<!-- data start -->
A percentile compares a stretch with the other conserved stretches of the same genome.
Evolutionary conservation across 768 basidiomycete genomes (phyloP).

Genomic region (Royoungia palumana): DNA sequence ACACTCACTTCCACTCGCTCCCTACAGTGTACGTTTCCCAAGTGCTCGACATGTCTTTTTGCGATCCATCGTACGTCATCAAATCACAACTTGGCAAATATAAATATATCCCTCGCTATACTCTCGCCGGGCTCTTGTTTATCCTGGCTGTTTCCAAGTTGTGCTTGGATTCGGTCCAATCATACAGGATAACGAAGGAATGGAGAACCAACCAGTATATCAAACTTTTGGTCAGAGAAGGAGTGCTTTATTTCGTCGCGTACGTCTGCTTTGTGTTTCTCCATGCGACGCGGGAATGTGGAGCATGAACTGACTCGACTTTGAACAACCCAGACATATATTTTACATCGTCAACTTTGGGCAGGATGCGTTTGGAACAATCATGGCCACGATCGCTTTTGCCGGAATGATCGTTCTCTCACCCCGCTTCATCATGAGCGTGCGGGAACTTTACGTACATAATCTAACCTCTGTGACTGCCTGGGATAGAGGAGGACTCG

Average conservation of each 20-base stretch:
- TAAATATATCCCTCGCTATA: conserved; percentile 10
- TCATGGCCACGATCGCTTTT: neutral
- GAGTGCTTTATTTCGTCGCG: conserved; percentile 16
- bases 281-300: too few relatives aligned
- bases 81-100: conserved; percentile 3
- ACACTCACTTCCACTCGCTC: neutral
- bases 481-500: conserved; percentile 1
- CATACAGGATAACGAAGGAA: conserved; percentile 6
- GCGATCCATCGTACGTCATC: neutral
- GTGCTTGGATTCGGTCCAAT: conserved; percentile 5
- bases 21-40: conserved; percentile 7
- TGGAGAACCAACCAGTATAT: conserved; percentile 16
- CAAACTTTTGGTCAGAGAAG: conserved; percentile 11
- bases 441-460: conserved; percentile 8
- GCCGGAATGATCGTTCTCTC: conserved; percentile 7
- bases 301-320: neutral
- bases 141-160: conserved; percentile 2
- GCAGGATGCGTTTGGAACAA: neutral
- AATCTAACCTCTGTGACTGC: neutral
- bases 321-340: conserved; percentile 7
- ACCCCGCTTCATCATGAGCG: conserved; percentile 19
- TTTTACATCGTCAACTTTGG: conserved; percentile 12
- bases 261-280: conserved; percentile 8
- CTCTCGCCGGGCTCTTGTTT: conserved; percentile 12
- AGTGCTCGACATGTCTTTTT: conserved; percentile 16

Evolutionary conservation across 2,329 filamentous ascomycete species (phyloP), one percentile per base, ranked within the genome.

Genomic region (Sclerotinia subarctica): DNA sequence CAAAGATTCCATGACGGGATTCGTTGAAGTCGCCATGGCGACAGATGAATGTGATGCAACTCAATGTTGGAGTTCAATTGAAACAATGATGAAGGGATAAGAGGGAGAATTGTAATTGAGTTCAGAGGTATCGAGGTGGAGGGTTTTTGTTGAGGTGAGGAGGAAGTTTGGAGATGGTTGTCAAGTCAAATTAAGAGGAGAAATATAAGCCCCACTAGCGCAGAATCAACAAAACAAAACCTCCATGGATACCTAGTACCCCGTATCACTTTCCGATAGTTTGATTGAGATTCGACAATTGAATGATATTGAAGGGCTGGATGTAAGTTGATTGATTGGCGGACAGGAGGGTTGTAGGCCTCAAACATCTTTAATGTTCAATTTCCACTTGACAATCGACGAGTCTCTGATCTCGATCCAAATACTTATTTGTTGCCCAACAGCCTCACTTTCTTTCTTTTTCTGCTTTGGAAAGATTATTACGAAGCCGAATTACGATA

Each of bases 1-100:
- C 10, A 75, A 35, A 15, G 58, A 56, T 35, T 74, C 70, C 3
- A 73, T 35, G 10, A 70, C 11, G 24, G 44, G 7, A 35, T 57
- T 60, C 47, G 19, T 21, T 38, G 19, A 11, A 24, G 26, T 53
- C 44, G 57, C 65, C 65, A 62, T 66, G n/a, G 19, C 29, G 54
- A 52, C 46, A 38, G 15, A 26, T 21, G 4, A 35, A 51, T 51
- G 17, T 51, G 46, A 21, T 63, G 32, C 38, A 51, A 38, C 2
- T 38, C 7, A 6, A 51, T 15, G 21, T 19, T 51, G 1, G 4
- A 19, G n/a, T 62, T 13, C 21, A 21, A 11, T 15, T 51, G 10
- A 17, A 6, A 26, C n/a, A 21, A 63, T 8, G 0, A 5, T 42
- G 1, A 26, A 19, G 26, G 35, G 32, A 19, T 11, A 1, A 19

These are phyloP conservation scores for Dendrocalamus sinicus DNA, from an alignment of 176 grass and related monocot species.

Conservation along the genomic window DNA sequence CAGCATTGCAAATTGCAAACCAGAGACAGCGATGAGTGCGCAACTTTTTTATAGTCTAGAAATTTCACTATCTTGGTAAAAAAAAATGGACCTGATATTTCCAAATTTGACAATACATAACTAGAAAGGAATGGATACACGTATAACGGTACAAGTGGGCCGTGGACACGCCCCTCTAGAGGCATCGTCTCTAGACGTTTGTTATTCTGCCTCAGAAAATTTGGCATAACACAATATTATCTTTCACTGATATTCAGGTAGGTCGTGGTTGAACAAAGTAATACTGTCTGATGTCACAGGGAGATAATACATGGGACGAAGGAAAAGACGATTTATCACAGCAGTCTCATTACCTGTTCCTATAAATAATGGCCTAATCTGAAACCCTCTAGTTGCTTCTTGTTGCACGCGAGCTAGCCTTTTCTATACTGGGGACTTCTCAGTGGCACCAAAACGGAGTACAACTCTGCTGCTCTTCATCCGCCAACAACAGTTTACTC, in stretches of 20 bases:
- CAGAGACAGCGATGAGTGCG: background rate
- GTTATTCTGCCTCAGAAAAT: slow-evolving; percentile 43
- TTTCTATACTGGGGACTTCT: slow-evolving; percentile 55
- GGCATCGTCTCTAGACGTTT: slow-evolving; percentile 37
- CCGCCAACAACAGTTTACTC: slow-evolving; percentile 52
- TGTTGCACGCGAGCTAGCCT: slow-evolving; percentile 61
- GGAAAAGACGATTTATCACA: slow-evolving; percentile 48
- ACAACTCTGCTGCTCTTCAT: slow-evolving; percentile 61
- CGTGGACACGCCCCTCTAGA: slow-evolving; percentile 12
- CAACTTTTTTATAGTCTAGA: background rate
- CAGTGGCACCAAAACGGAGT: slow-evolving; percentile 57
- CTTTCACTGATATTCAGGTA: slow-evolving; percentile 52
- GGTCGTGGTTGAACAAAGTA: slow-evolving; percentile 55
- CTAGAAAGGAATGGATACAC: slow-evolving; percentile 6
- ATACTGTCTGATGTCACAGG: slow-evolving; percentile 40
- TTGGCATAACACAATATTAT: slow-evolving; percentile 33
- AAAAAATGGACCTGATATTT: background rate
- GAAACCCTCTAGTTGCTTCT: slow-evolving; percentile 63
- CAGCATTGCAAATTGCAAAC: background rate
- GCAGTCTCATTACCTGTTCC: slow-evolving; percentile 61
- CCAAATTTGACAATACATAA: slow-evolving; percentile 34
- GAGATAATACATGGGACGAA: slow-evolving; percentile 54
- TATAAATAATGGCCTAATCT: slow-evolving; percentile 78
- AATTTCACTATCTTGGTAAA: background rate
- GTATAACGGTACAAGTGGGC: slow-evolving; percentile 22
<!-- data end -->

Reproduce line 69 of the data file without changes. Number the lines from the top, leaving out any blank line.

- GTATAACGGTACAAGTGGGC: slow-evolving; percentile 22